This is the second post in a series from an interview with Mark Scandrette on his book Practicing the Way of Jesus. Mark is the founding director of ReIMAGINE, a collective that invites people into integrative spiritual experiments and practices, (with an emphasis on creativity, community building and social action). Each year he hosts a series of projects, retreats and workshops that explore and inhabit various core themes in the way of Jesus. He lives with his wife and three high school aged children in an old Victorian in San Francisco’s Mission District.
You talk a lot about experimenting with embodied faith. What do you mean by that and why is it important?
Taking steps to experiment with how to embody our faith is important for several reasons. One, is that we have been invited into a transformed life– by the example, sacrifice and resurrection of Jesus– into a new way to be human that is characterized by love. Second, transformation happens through taking risks of new action to cooperate with God’s grace. The Apostle Paul once wrote, “Continue to work out your salvation with fear and trembling because it is God who works in you…” (Philippians 2:12-13) I like to describe this process as an experiment because we are testing out what new actions and habits make us most available to the work of the spirit. A crisis I see in the church today is the wide gap between what we say we believe and how most of us actually live. We seem to have an insatiable quest for knowledge and understanding. We’ve operated for a long time under the misguided notion that right thinking by itself will lead to right and good living. But the reality of the kingdom of love, described by Jesus, has to be experienced to be understood– by taking practical steps of obedience and then reflecting on those outcomes.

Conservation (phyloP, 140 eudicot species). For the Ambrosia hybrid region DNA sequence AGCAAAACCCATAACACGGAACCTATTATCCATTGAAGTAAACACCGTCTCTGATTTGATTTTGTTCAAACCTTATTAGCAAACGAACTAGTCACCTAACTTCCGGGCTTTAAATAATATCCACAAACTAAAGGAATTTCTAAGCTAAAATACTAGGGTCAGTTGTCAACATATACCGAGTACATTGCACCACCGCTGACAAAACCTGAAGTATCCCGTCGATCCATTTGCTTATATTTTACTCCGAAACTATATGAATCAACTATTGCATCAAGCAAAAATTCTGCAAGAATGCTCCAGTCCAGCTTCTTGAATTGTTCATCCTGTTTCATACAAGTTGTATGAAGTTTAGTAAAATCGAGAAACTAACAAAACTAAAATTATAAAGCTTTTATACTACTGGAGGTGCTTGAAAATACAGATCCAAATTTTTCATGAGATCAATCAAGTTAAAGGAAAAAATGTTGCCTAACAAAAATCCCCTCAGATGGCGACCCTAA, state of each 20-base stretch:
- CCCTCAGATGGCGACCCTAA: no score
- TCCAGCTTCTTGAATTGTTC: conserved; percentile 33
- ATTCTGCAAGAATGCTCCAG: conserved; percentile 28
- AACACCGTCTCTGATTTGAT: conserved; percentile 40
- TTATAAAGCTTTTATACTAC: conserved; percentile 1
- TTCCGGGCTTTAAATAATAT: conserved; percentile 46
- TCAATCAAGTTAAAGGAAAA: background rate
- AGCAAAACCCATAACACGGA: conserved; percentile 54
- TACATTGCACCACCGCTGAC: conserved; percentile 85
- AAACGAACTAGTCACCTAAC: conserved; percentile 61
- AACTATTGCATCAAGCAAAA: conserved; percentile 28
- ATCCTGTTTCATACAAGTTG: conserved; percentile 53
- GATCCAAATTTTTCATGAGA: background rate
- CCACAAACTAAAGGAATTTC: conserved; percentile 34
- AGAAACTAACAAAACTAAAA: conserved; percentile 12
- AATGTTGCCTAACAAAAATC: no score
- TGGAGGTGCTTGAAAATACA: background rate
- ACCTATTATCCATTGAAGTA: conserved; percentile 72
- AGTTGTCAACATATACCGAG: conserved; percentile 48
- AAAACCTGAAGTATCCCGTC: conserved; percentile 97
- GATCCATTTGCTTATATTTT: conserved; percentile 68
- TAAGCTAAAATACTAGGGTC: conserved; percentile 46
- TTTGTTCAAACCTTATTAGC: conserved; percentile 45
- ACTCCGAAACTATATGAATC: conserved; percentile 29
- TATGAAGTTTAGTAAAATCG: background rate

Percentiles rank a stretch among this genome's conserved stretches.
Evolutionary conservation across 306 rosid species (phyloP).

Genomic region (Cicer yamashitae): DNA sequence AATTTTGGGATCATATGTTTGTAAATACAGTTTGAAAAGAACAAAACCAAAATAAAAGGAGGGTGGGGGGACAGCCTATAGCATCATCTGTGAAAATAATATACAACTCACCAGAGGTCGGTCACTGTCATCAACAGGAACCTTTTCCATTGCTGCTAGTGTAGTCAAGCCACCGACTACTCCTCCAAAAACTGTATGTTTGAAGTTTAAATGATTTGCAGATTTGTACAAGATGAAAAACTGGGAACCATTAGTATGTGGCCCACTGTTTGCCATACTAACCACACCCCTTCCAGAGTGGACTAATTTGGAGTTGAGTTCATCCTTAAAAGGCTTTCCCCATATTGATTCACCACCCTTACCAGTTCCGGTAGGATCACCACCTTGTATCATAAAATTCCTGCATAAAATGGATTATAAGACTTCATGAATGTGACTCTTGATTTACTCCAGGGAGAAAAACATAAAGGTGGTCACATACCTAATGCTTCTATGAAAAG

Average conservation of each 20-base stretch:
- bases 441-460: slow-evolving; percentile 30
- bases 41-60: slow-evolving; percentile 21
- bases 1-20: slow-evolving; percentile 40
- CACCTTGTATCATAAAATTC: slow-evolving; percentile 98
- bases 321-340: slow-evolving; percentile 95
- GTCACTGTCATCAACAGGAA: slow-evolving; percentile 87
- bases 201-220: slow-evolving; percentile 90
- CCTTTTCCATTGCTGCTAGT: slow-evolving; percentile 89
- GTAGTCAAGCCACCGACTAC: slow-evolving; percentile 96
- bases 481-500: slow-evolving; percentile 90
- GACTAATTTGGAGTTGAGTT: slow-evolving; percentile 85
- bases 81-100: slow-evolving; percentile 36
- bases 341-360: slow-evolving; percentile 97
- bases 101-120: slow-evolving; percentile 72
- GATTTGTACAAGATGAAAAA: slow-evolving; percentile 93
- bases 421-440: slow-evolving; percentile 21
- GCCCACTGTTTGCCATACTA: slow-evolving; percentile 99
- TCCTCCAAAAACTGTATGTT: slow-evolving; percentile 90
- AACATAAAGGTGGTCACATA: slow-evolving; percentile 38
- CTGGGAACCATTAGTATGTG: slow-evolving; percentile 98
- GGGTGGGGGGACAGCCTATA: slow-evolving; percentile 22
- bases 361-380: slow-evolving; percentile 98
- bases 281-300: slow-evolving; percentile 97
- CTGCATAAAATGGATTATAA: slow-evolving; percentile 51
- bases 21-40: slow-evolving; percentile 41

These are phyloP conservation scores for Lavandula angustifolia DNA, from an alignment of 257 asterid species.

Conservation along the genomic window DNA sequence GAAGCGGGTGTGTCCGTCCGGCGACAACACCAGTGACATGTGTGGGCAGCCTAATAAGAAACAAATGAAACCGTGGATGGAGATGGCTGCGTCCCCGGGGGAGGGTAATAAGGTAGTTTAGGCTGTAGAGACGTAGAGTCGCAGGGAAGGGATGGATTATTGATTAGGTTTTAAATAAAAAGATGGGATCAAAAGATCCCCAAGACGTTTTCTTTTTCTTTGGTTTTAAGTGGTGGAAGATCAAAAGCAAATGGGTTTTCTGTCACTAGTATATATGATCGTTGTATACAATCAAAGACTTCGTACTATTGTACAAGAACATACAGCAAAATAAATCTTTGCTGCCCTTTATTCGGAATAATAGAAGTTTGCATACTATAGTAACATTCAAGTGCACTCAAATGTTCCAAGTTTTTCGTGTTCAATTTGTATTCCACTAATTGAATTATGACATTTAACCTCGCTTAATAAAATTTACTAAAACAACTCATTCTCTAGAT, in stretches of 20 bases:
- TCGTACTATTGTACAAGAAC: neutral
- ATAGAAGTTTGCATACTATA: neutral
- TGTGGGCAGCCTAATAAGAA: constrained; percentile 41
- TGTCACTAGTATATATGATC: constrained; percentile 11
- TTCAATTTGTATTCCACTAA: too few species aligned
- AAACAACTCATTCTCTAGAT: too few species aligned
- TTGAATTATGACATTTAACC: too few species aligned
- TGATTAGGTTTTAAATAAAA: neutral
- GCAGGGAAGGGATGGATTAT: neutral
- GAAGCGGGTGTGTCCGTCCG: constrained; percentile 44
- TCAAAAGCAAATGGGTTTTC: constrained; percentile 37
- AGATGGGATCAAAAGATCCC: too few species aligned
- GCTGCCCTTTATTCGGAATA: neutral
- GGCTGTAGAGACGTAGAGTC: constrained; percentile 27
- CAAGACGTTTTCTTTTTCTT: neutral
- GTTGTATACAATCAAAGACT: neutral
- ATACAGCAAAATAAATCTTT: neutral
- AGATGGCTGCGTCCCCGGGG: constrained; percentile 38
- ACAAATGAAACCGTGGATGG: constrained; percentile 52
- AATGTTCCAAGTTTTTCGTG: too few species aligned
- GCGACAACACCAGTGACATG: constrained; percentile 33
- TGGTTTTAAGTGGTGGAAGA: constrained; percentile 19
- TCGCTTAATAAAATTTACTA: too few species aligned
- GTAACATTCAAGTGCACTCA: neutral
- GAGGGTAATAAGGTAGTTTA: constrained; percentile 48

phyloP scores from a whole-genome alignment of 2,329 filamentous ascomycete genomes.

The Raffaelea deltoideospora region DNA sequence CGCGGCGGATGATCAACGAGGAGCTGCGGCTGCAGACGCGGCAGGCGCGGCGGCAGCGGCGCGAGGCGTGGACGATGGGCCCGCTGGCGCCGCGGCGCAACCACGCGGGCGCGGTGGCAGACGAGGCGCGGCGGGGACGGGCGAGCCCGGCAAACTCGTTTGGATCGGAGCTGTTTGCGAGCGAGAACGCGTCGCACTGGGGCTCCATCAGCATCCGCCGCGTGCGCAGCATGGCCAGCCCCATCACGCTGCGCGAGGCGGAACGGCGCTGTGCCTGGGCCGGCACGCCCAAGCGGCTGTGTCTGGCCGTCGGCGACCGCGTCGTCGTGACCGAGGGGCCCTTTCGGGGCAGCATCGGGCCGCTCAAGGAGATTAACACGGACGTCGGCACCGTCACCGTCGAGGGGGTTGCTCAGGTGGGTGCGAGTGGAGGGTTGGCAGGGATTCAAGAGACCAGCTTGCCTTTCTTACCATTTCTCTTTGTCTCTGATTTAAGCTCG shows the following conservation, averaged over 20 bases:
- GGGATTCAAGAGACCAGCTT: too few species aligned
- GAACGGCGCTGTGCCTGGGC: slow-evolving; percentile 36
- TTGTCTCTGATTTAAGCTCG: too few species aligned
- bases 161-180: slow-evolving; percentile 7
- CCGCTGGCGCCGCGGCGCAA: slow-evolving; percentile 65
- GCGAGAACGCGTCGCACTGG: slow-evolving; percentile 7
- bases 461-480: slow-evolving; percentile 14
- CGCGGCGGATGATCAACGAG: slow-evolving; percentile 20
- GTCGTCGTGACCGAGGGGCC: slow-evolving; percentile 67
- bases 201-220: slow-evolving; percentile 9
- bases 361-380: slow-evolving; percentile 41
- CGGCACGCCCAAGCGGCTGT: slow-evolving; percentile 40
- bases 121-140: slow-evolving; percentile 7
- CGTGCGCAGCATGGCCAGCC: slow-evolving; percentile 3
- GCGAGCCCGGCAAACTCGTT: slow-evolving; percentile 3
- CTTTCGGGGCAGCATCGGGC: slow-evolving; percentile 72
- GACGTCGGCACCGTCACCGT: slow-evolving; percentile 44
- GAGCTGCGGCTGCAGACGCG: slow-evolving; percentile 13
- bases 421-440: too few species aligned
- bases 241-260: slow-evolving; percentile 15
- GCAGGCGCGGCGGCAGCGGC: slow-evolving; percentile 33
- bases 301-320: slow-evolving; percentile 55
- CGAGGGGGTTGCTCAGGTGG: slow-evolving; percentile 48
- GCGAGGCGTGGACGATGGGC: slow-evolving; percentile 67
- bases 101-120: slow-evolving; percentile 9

It is clear, from the sermon on the Mount, that Jesus intended for us to put his teachings into practice (Matthew 7:24). To do this we can ask ourselves a few helpful questions: “What is Jesus inviting us into?” “How do his instructions connect with the details of our lives and the situation and struggles of our society?” And, “what steps can we take to practically respond to his vision and instructions?” For most of us, it is easier to make a change or take a step of risk if we are able to do so in solidarity with at least one other person. Jesus sent his disciples out to experiment in groups of two and the radical love of the beloved community we read about in the book of Acts was a phenomenon of collective action. Historically, when people have wanted to take the teachings of Jesus seriously, they band together in groups of common action and practice to resist the dominant culture.
I think this book is tapping into a widely felt hunger for a way of life shaped by Jesus. After two months, the book went into its second printing and has been translated into several other languages. Almost every week I get an message from someone saying that they are organizing a group in their church or neighborhood to be a community of practice. A group in Portland decided to ban together to practice how to “Be at Peace” and as a result, one member of the group reconciled with his deeply wounded ex wife.” A group in Salt Lake city took steps over the summer to simplify their lives by working to give away half of their material possessions. A group in Oslo, Norway will be meeting for the first time this week to commit to a shared daily practice of stillness prayer for the next 30 days.